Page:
In the settings menu, you can define for each property what kinds of values are allowed. E.g. text, a number of specific options from a picklist (which helps to create consistency and it speeds up the specification process).

The advantage of using standard properties is that they can easily be viewed and edited in an Excel-like cross table. However, standard properties only make sense if it is indeed possible to standardize requirement names/types across different services.

Relation tables

Relation tables offer you the possibility to link specific services to other parts of the model, for example to a specific set of spaces or systems.

TIP: The relations between different kinds of objects can easily be viewed and edited in (Excel-like) cross tables.

The number of relation tables that you get to a see on a detail view is dependent on the chosen number of modules. There are the following possibilities:

Please note: the relation tables for spaces and locations, systems and elements, and equipment and monitoring are only available for services, and not for service groups; the latter are generally too generic to be linked to particular objects elsewhere in the model.

Relevant spaces and locations

You can use this table to link a service to a specific spatial part of the facility.

For example: you may want to link the activity daily indoor cleaning to the particular spaces that need to be cleaned on a daily basis. Or, perhaps you want to specify which buildings from your portfolio are part of the maintenance scope.

Relevant systems/elements

You can use this table to link a service to a specific technical system or element of the facility. For example: you may want to link the activity technical maintenance to the specific systems that have to be maintained.

Relevant design principles

You can use this table to link a service to a particular design principle. In a DBM project, there may for example be design principles concerning sustainability that are also relevant for the project’s maintenance.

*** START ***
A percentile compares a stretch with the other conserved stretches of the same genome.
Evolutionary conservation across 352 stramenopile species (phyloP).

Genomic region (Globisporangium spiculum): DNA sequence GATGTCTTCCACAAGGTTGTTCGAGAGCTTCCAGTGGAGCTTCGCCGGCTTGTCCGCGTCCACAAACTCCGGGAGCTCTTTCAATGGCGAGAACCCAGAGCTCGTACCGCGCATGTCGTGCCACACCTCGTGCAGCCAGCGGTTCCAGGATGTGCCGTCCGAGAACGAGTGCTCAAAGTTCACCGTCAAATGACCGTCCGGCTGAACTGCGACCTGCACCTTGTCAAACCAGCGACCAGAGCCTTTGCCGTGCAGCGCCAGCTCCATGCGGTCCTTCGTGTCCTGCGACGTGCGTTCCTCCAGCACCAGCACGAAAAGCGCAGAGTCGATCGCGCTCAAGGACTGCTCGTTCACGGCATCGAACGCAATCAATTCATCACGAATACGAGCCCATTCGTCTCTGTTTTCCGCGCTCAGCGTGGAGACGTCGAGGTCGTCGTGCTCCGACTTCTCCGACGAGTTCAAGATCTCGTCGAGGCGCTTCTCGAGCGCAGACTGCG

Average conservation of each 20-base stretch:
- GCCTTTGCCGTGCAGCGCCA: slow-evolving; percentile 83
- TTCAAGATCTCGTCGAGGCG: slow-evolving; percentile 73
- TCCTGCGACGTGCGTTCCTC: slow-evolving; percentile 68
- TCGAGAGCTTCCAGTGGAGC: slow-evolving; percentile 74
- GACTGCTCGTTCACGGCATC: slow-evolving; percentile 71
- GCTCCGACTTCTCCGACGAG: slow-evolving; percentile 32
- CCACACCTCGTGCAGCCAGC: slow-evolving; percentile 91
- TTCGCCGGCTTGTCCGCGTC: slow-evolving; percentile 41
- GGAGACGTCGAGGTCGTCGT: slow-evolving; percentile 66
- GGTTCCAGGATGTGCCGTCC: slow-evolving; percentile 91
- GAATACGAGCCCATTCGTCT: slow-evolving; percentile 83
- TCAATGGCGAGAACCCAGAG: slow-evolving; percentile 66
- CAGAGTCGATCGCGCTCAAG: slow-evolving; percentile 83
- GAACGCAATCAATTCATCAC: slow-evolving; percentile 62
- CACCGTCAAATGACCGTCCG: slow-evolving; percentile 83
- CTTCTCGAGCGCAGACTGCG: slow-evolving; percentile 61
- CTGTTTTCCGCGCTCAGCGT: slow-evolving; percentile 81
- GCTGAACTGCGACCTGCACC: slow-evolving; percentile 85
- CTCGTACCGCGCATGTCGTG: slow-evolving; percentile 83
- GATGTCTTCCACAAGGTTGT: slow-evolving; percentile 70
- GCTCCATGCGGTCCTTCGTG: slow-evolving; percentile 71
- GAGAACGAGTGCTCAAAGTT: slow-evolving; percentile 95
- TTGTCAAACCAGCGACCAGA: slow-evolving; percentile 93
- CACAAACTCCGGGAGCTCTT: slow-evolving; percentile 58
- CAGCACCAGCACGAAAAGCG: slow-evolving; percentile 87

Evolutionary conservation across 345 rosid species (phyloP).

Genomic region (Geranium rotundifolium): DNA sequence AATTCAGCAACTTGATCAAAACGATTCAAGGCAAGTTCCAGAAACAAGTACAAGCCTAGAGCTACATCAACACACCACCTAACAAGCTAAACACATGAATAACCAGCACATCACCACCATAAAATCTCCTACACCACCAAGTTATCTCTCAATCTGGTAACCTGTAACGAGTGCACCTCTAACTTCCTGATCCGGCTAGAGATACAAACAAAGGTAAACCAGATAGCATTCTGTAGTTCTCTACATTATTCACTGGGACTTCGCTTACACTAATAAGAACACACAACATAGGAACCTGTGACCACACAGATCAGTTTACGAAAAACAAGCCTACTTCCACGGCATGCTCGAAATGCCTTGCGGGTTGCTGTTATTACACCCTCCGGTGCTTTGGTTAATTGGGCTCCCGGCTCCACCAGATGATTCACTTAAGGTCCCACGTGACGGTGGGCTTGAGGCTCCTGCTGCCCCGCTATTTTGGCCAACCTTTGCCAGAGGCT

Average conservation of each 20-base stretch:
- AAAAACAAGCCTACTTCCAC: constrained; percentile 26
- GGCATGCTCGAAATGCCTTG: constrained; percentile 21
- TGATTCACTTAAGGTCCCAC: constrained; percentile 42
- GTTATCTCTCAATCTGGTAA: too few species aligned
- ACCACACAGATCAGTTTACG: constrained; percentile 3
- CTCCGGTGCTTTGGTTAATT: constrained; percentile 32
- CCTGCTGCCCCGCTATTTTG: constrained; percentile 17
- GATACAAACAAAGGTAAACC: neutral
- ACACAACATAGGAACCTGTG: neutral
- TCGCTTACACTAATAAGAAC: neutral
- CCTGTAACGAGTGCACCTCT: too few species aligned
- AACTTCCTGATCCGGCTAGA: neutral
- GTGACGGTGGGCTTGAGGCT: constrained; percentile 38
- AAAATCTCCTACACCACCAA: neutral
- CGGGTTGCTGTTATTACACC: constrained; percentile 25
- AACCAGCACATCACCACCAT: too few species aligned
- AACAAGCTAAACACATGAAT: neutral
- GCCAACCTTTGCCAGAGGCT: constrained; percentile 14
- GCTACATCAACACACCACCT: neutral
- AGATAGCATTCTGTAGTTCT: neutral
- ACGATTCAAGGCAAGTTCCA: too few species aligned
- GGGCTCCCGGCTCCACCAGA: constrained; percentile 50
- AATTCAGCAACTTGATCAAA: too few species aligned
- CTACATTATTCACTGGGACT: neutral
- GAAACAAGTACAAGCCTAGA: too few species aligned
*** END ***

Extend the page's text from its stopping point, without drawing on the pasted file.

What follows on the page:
Monitoring – possible performance failures

This table can be used to link a service to specific type of performance failure (e.g. performance failures of different degrees of severity), which you can then use to specify the related actions or consequences (e.g. penalties).

Monitoring – applicable quality measurements

You can use this table to link a service to a specific quality measurement activity or method that has to be used to measure the delivered performance. E.g. a condition measurement or satisfaction survey. See example above.

Relevant user equipment

You can use this table to link a service to a particular equipment item. In a lab project, you may for example want to link the activity equipment maintenance to the specific equipment items that have to be maintained.

Uploads

The last table on the detail page is the one for Uploads, where can add files that you feel are relevant for a service(group). For example, particular standards or reporting formats. Be careful, however, not to ‘hide’ any requirements in these files.

You can also add a note for a file, which you can you to explain its relevance, or to explain which part of the file is of particular importance.